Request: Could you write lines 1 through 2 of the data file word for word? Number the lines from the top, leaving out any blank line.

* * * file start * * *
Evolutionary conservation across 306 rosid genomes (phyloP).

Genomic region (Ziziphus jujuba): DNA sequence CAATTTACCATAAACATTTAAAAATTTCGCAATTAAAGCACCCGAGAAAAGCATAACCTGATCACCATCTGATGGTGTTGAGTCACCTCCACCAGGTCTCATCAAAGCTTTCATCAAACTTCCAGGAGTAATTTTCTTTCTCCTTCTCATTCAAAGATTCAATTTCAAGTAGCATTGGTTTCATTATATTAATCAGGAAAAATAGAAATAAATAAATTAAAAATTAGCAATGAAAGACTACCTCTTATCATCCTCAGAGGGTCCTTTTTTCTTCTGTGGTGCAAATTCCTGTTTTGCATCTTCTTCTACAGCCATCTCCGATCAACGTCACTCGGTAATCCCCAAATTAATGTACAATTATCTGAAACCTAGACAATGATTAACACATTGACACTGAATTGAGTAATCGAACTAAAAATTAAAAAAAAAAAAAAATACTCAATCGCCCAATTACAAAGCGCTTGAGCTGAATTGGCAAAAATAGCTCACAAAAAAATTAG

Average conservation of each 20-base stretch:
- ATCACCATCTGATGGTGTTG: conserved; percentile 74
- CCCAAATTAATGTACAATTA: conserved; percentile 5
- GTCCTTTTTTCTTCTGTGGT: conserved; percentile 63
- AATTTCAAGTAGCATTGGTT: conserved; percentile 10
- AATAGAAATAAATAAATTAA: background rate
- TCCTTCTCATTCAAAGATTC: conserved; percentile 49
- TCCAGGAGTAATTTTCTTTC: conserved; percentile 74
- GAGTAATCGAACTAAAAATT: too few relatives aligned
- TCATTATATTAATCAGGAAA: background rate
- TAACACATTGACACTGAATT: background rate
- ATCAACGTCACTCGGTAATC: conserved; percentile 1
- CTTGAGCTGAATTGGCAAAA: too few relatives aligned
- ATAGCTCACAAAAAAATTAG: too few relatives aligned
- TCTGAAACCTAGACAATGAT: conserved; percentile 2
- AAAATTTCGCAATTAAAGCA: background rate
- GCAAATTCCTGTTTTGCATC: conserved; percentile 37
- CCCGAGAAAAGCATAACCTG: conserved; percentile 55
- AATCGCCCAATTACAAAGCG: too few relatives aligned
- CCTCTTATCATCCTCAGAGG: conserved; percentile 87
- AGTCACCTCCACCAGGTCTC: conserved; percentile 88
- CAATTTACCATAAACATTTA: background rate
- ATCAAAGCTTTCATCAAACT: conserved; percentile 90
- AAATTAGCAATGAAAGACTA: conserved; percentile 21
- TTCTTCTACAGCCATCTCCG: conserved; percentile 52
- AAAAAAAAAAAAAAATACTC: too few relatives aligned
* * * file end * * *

Evolutionary conservation across 306 rosid genomes (phyloP).

Genomic region (Ziziphus jujuba): DNA sequence CAATTTACCATAAACATTTAAAAATTTCGCAATTAAAGCACCCGAGAAAAGCATAACCTGATCACCATCTGATGGTGTTGAGTCACCTCCACCAGGTCTCATCAAAGCTTTCATCAAACTTCCAGGAGTAATTTTCTTTCTCCTTCTCATTCAAAGATTCAATTTCAAGTAGCATTGGTTTCATTATATTAATCAGGAAAAATAGAAATAAATAAATTAAAAATTAGCAATGAAAGACTACCTCTTATCATCCTCAGAGGGTCCTTTTTTCTTCTGTGGTGCAAATTCCTGTTTTGCATCTTCTTCTACAGCCATCTCCGATCAACGTCACTCGGTAATCCCCAAATTAATGTACAATTATCTGAAACCTAGACAATGATTAACACATTGACACTGAATTGAGTAATCGAACTAAAAATTAAAAAAAAAAAAAAATACTCAATCGCCCAATTACAAAGCGCTTGAGCTGAATTGGCAAAAATAGCTCACAAAAAAATTAG